Your family might write and record an anti-bias song. Perhaps there’s an engineer at home just itching to help make a really cool diorama. All of our Lesley Ellis artists could get out their paints, pastels, chalk or crayons and make a picture illustrating what anti-bias means to them. Any comic book illustrators want to make us a comic? Poets? How about a poem? Writers? You might want to write an essay or a short story. Lesley Ellis scientists could organize a social experiment with a survey and post the results at the open house. The possibilities are endless. But we need everybody!

Students will come home with an orange card this week. On it please print the unique title of your project and the names of the project contributors. List moms, dads, sisters, brothers, friends, Lesley Ellis students, teachers, etc. List everyone who worked on the project. We will post those cards next to each project. Projects are due at school on Wednesday February 9. Student ambassadors and faculty and staff will set up the show after school on Friday, February 11.

Then what?


Come to the show on Saturday, February 12, between 10:00 a.m. and noon, at school to see your student’s and all of their friends and family’s presentations! There will be hot chocolate. Our new family applicants for next year will be invited, too, so you’ll have a chance to meet them and encourage them to join our welcoming community.


Come one. Come all. We can’t wait to see your projects and come together in person to celebrate the warm, diverse community that is Lesley Ellis.

Caring Community Amidst the Pandemic

January 4, 2022
I had originally hoped to keep this space free of pandemic news. I figure we all get plenty of that everywhere else. But this morning as reports of positive cases at schools across our region are popping up all over my email I feel compelled to talk a little bit about the latest news, even though we had only one positive pool yesterday. (We have had 7 positive cases the past two weeks, which equals the number of positive cases we had between September and December 17.) At Lesley Ellis, community is often cited as one of the reasons families choose to come to our school. It is that community we will depend on in the coming weeks to keep our children, their parents, and their grandparents as safe as possible.

Back in June we all felt like this pandemic was ending. There was a kind of euphoria as we toasted in cafes and reunited with friends. “We’re on the other side,” was something I heard and most likely something I said back then.

And yet here we are.

Dr Michael Siegle an epidemiologist and researcher at Tufts is warning that Omicron could be disastrous for our community and our “already packed hospitals.” Morale is low among health care workers who are facing yet another season of COVID. “A dashboard tracking hospital capacity across the country shows Massachusetts is on an “unsustainable” path as COVID-19 cases spike to record-breaking levels.”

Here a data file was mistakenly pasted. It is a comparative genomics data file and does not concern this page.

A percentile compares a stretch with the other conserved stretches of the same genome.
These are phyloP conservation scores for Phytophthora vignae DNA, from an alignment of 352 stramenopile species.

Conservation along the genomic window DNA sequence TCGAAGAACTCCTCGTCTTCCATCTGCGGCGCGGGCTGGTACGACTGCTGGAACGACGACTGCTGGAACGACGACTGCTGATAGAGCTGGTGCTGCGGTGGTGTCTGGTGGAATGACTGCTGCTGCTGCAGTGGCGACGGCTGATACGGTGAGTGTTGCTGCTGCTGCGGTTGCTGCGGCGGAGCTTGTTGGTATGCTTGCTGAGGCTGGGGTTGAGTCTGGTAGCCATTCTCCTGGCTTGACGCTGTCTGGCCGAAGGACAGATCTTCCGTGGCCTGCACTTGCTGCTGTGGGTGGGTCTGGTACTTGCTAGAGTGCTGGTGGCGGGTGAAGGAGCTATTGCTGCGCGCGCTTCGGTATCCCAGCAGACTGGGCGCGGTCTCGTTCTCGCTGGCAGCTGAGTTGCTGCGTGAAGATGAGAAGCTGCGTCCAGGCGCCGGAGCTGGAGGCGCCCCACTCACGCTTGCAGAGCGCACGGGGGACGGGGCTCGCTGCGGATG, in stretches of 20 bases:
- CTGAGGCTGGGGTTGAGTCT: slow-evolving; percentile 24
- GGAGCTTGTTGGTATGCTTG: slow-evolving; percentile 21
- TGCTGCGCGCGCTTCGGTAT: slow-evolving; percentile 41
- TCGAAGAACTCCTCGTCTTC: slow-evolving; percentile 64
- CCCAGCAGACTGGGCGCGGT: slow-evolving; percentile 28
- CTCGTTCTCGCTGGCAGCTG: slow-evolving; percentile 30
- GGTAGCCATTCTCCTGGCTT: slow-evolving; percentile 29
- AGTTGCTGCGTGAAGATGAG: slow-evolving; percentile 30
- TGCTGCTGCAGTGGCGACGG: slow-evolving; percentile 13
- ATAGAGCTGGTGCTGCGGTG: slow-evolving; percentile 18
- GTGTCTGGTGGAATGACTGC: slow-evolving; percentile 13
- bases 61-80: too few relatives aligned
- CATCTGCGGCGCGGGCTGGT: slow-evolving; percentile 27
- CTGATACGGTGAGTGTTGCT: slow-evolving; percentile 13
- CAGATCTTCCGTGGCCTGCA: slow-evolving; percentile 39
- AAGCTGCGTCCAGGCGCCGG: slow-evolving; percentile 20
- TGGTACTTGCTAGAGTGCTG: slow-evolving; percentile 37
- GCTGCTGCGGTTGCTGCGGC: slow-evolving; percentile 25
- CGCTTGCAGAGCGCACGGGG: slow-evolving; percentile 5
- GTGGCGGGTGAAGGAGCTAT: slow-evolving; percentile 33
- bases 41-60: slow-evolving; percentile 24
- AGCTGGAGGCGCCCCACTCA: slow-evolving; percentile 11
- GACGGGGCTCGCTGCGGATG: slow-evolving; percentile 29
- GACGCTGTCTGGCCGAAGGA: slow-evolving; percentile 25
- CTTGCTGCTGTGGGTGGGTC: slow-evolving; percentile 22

Lesley Ellis needs to do its part. The health of our families and staff is our number one priority. We will get vaccinated, test, mask, and social distance. We have tools we didn’t have even a year ago to mitigate the risk in our community.

One thing you can do which will help immensely is to refrain from congregant settings with your children for the month of January. Many scientists predict that this variant will subside toward the end of the month. Please avoid activities such as indoor birthday parties, sleep overs, and all indoor multi-family gatherings. We’d hoped that the vaccines would permit us to return to normalcy. But this Omicron variant is hyper contagious and our littles cannot yet be vaccinated. Further, the vaccine breakthrough rates are much higher with this variant and while that may not mean anything more than cold-like symptoms for most of us, we don’t know what it could mean to the person we infect. So let’s do our part. Health care workers need our help in slowing the infection rate of the virus.

Data from countries who are ahead of us show that this variant won’t last long and we have the ability to help.
I know this community and I know we will help.  We can do this.

Let Your Light Shine

December 14, 2021
Despite the long, dark days we are all currently experiencing (both literally and perhaps even metaphorically…) we will be moving back toward the light. December 21 is the winter solstice, marking the longest night and shortest day of the year, as well as the official beginning of winter. Winter solstice happens when the earth’s axis tilts the furthest away from the sun, giving less than twelve hours of daylight to all locations north of the equator.
Although it’s the day of greatest darkness, the solstice is a time of great hope for the sun’s rebirth, as we start to move towards the summer solstice once again. We get more sun every day from December 22 through late June. For centuries, the winter solstice has been marked with festivals and feasts by people around the world and this year, led by Jeanette Keller, Lesley Ellis will join with our own celebration. Please join us at school on Tuesday, December 21, at 4:30pm. We will have storytelling with Big Joe, hot cocoa, activities and lots and lots of light. Bring your lights and lanterns of any kind as Lesley Ellis celebrates winter solstice 2021.

I don’t know if the return of the light has ever felt more relevant. Take a minute today to think about how much more you know about yourself on this solstice than you did a year ago. What you have learned that you can do. How much more you know about our shared responsibility to each other. Celebrate how far you have come individually and how much we have accomplished collectively. I hope you can come on Tuesday!


Why We Give